by Lisa M. Cronkhite
My rating: 3 stars
Publisher: Flux (November 28, 2017)
Publication Date: November 28, 2017
Genre: Drug Abuse | Dark Fiction
Number of Pages: 256
Penelope Wryter's life has been a mess ever since her sister committed suicide a year ago. Now Pen's hooked on Fix, an illegal drug that makes her feel, think, and see differently. The hallucinations are intense, but there's one vision that keeps Pen coming back for more--Nate. He's the only person who cares about her. Too bad he's just a side effect of the drug. Pen knows she's going nowhere fast. She's desperate to change. But when she tries to say goodbye to Nate, he professes his love for her making her more confused than ever. Then, when a girl from school goes missing during a bad Fix trip, Pen realizes she may be in a lot more danger than she ever imagined. Unless Pen straightens up and faces reality quick, she might be the next missing girl on the list.
Fix Me by Lisa Cronkhite
Drugs, addiction and the ease that minors can obtain their next high, their next escape into oblivion. This is Penelope’s story of loss, emotional and physical dependence and her fear of recovery, another form of loss in itself. Her sister committed suicide, and we wonder why Penelope doesn’t take that as a wake-up call to sobriety, but we forget she is a teen, emotionally immature and worse, floundering in a dysfunctional one parent family.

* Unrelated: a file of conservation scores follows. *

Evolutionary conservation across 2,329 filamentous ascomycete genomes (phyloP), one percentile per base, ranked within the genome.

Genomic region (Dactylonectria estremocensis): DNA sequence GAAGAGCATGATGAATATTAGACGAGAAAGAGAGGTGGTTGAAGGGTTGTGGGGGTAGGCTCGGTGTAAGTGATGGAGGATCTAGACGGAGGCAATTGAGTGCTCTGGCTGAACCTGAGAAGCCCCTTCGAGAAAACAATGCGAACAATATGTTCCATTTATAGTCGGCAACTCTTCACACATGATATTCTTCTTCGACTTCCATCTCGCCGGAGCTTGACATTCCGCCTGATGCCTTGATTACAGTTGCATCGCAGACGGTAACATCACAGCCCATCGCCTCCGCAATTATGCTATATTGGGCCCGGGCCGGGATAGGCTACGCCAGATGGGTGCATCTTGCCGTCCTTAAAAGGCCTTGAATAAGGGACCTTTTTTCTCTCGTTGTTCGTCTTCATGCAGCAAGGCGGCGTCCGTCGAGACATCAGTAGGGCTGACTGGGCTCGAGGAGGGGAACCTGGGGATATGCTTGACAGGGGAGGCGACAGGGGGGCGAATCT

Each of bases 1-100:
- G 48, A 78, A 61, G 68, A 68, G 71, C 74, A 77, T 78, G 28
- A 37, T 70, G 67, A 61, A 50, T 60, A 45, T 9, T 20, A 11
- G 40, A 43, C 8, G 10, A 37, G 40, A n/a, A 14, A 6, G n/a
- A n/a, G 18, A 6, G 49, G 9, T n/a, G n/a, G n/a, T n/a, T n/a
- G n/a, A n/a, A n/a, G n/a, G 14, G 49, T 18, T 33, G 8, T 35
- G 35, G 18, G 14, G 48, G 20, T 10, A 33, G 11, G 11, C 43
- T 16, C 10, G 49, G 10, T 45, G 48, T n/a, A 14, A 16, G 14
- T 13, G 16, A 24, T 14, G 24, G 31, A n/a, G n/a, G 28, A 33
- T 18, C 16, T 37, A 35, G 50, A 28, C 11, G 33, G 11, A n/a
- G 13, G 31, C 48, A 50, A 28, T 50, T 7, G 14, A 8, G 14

FIX ME by Lisa M. Cronkhite is dark, heavy with tension and a stifling atmosphere as we witness one teenaged addict’s life through her twisted thoughts and skewed perceptions. Penelope’s perspective is often mired in the haze of a drug-induced fog. The illogical becomes logical, the unreal becomes believable and the thought of never having her next fix is terrifying. Will the ghosts that haunt Penelope cut her loose and allow her to get clean or is it too late for her, no matter who has her back?
There is no great epiphany for Penelope, she knows throughout this tale she has a problem, she caves to her weakness and her craving as easily as a knife cuts butter. Dark and moving at a ponderous pace, this is a stark and raw tale of human weakness as mere children become willing lambs to slaughter in the hands of addictive drugs and the lies they tell themselves. While I felt Pen’s inner turmoil, it took little for her to repeat her mistakes over and over, at any cost. She never came across as one who could succeed in redeeming herself, making her less than an ideal role model for hope and the hard work she would face to stave off the instant gratification of drugs.
I received an ARC edition from Flux.